• news-banner

    Expert Insights

Labour compliance without tears: Modern slavery, Boohoo and the construction industry


If the summer of 2020 is remembered for anything other than lockdown, social distancing and the search for a vaccine, it may be for the anti-racism protests around the world, triggered by the controversial death of George Floyd in police custody.  This provoked angry protests and the tearing down of statues of slave traders from previous centuries. These scenes were reminders of how the evils of the historical slave trade are remembered (particularly among BAME communities) and continue to provoke strong revulsion today. 

Although slavery was abolished and outlawed by the UK in 1833, the phenomena of slavery and human trafficking have continued, in a clandestine form, both here and abroad. It is estimated that there are around 48 million people globally living in conditions of slavery today, with up to 13,000 in the UK. The Modern Slavery Act 2015 (“MSA”) has been enacted to help address the problem. 

The focus on forced labour was intensified further this summer when a Sunday Times investigative report revealed modern slavery in the supply chain of Boohoo plc, a listed UK company. The scandal is discussed below. Whilst it would be easy for those in construction trade to dismiss the relevance of the Boohoo saga to their own business, I explain below why that attitude could prove a costly mistake. I also explain how the law has changed, what this means for construction businesses and the steps they can take to protect themselves from this pervasive problem.     

What is the Boohoo scandal?

Boohoo is an online fashion retailer, which largely targets the 16-30 female demographic. It owns popular lines such as PrettyLittleThing, Karen Millen and Nasty Gal. The Sunday Times’ undercover investigation revealed a garment supplier within the Boohoo supply chain, Jaswal Fashions, was paying its factories workers £3,50 per hour, considerably less than the UK minimum wage of £8.42 (for workers over 25). Jaswal’s Leicester based workforce had also been required to work throughout the COVID-19 lockdown period without social distancing measures.    

The impact on Boohoo’s business was immediate and adverse. A number of electronic platforms – notably Amazon - announced that they would cease selling Boohoo’s goods. Boohoo’s share price fell by around 23% on the day of the announcement. 

Boohoo responded, saying it was shocked and appalled by the reports of modern slavery in its supply chain. It emphasised that Jaswal was a sub-supplier rather than a direct supplier to its business. Nevertheless, it ceased all business with the associated company and announced its intention to conduct an investigation of its supply chain, to be led by Alison Levitt QC. Ms Levitt’s terms of reference will be announced at the end of July 2020.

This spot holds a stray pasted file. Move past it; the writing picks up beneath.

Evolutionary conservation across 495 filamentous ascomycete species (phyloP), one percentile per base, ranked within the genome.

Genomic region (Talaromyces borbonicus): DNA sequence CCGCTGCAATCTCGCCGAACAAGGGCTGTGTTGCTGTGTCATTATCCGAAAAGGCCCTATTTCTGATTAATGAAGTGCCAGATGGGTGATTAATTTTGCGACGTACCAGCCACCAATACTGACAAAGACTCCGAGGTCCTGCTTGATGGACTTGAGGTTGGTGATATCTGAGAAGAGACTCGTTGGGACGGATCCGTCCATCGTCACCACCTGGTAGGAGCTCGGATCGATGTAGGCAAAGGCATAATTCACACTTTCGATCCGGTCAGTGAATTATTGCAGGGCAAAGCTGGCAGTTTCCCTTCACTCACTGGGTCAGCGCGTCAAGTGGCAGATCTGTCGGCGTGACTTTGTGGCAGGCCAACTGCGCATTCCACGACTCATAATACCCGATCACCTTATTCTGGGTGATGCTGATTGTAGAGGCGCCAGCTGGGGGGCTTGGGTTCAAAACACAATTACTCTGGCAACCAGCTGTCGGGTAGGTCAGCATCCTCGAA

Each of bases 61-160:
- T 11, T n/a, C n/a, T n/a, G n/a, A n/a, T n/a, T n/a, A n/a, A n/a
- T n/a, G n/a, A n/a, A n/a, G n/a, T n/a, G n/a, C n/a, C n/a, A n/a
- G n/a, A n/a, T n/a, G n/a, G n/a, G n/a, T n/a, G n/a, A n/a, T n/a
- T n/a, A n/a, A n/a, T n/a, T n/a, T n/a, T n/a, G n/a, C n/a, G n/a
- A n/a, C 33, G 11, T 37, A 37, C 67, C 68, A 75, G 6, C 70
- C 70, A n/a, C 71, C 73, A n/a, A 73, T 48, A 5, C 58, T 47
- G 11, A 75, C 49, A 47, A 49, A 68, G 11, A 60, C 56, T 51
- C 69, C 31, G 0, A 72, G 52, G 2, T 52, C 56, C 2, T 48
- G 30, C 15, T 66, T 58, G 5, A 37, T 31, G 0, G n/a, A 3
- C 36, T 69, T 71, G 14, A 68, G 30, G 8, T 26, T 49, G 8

Why does Boohoo matter to the construction industry?

Whilst construction and fashion are worlds apart, they share certain common features making them prone to modern slavery and human trafficking. These include the labour intensive nature of the work, the complexity of supply chains and a large number of foreign workers involved in output, who have either migrated to the UK or supply goods and services from overseas. In construction, the reliance on migrant workers is accentuated by a shortage of labour generally (both skilled and unskilled) and a need for workforce flexibility.

The construction sector ranks sixth in terms of UK industries most affected by slavery. Press reports in recent years have highlighted its vulnerability. For example, a BBC undercover investigation revealed in December 2019 the ease with which an unscrupulous contractor could hire an Eastern European construction crew available for work for seven consecutive days without a break for as little as £4.50 per hour.   

Internationally, there have been serious documented incidences of forced labour in infrastructure projects, including the Qatar 2022 World Cup. Qatari project leaders are reported to have imported labourers from poorer Asian countries such as Nepal and Indonesia. Amnesty International alleges that workers were in some cases tempted to Qatar with false promises of office jobs, only to find they had fallen prey to “bait and switch” and been forced to work on construction sites. They could not leave easily, as employers would remove their passports and departing the territory would require an exit visa. Concerns were also raised of workers being forced to operate in extremely hot conditions without adequate protection. Several deaths on site were reported.   

Changes to UK Law and the fight against slavery

The MSA went some way to strengthen the law against modern slavery within Britain. The Act consolidated slavery related offences in a single statute and increased penalties for infringements. It was accompanied by the creation of the office of Anti-Slavery Commissioner which in itself has raised the profile of slavery and trafficking.